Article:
His notes on various scientific meetings are listed here.
In 1958, he was taught Siberian Peasant Multiplication by Abram Besicovitch, his father's predecessor in the Rouse Ball chair. It turn, in 2023 he taught his greatnephew the same technique.
Letter in the Times Higher Education Supplement: original here.
Telephone: +44 1225 386181
Fax: +44 1225 383436
Email Address: J.H.Davenport@bath.ac.uk
Postal Address:
Department of Computer Science
University of Bath
Bath
BA2 7AY
United Kingdom
Academic Year 2021/22 he taught CM30070: Computer Algebra, CM50209 Cybersecurity, CM50283 Cybersecurity and CM500323 Cybersecurity (three times) . He also supervised projects in Computer Science and Mathematical Sciences, and examined various tasks in EPSRC Centre for Doctoral Training in Advanced Automotive Propulsion Systems (AAPS).
Academic Year 2020/21 he taught CM30070: Computer Algebra, CM50209 Cybersecurity, CM50283 Cybersecurity (twice) and CM500323 Cybersecurity (three times) . He also supervised projects in Computer Science and Mathematical Sciences.
Academic Year 2019/20 he taught CM30070: Computer Algebra, CM50209 Cybersecurity, and CM50283 Cybersecurity. He also supervised projects in Computer Science and Mathematical Sciences.
Academic Year 2018/19 he taught
CM30070:
Computer Algebra, CM50209 Cybersecurity, and
XX10190: Programming and Discrete Mathematics. He also supervised projects in Computer Science.
Academic Year 2017/18 he taught CM30070: Computer Algebra and XX10190: Programming and Discrete Mathematics. He also supervised projects in Computer Science. Academic Year 2016/17 he taught CM30070: Computer Algebra and XX10190: Programming and Discrete Mathematics. He also supervised projects in Computer Science. Academic Year 2015/16 he taught CM30070: Computer Algebra and XX10190: Programming and Discrete Mathematics, and contributed to CM20215: Systems Development. He also supervised projects in Computer Science and Mathematical Sciences. Academic Year 2014/15 he taught CM30070: Computer Algebra and XX10190: Programming and Discrete Mathematics, and contributed to CM20215: Systems Development. Academic Year 2013/14 he taught CM30070: Computer Algebra and XX10190: Programming and Discrete Mathematics, and contributed to CM20215: Systems Development. Academic Year 2012/13 he taught CM30070: Computer Algebra and XX10190: Programming and Discrete Mathematics (HEA workshop 4 February 2013), and contributed to CM20215: Systems Development and CM30072: safetyCritical Systems. Academic Year 2011/12 he taught CM30070: Computer Algebra and XX10190: Programming and Discrete Mathematics, and contributed to CM20215; Systems Development. Academic Year 2010/11 he taught CM30070: Computer Algebra and XX10190: Programming and Discrete Mathematics: getting started instructions. Academic Year 2009/2010: in Semester 1 he taught XX10190: Programming and Discrete Mathematics, CM30070: Computer Algebra and CM30078/50123: Advanced Networking, and in Semester 2 continued with XX10190.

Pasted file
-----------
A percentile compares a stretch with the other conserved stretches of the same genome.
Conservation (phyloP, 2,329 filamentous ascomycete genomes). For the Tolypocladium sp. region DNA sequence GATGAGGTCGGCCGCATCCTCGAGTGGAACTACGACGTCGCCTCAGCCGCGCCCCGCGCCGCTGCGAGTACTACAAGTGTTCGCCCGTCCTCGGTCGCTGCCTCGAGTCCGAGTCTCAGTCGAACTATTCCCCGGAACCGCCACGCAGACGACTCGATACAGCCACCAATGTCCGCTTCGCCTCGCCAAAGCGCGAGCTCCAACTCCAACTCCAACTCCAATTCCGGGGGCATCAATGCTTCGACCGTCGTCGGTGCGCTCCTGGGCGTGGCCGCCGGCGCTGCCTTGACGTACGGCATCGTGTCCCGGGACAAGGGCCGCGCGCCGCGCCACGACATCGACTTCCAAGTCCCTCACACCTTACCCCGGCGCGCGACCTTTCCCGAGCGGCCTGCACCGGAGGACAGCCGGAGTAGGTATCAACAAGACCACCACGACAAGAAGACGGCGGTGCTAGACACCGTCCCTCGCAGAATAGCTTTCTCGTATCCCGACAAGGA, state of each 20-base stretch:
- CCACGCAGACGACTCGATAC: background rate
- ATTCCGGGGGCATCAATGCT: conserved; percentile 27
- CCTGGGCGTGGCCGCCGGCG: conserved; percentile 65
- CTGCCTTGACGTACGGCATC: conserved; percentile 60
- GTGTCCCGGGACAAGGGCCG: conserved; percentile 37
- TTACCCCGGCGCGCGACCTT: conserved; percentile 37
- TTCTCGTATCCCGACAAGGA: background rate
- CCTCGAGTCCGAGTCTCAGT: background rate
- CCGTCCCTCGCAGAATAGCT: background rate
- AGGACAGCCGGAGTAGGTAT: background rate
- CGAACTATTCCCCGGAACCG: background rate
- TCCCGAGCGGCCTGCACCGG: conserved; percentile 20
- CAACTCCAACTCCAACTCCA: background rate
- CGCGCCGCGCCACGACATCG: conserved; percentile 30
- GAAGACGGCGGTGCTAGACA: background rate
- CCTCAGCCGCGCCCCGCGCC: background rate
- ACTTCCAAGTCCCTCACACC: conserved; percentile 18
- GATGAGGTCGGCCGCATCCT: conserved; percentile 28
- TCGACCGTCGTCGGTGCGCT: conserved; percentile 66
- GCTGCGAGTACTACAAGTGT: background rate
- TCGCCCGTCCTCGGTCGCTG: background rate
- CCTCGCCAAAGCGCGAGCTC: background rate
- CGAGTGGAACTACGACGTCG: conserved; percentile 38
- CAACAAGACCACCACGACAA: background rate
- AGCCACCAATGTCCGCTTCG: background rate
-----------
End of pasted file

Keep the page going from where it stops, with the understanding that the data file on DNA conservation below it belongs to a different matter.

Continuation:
His experiences with XX10190 led to writing, with fellow teachers, a chapter in
this book.

Academic Year 2008/2009: in Semester 1 he taught CM30070: Computer Algebra and CM30078/50123: Advanced Networking. In Semester 2 he is on sabbatical at the University of Waterloo. See some photographs here.
Academic Year 2007/2008: in Semester 1 he taught CM30070: Computer Algebra and CM30078/50123: Advanced Networking. In Semester 2 he oversaw the teaching of CM30173/CM50210 Cryptography, coordinated CM50209 Security, and supervised various projects.
In September 2009, he lectured at the UK's prizegiving for the International Mathematical Olympiad team: his slides are here.
His interests in security leads him to participate in odd events: 
Image
of the church of Saint Mamas, patron saint of tax avoiders.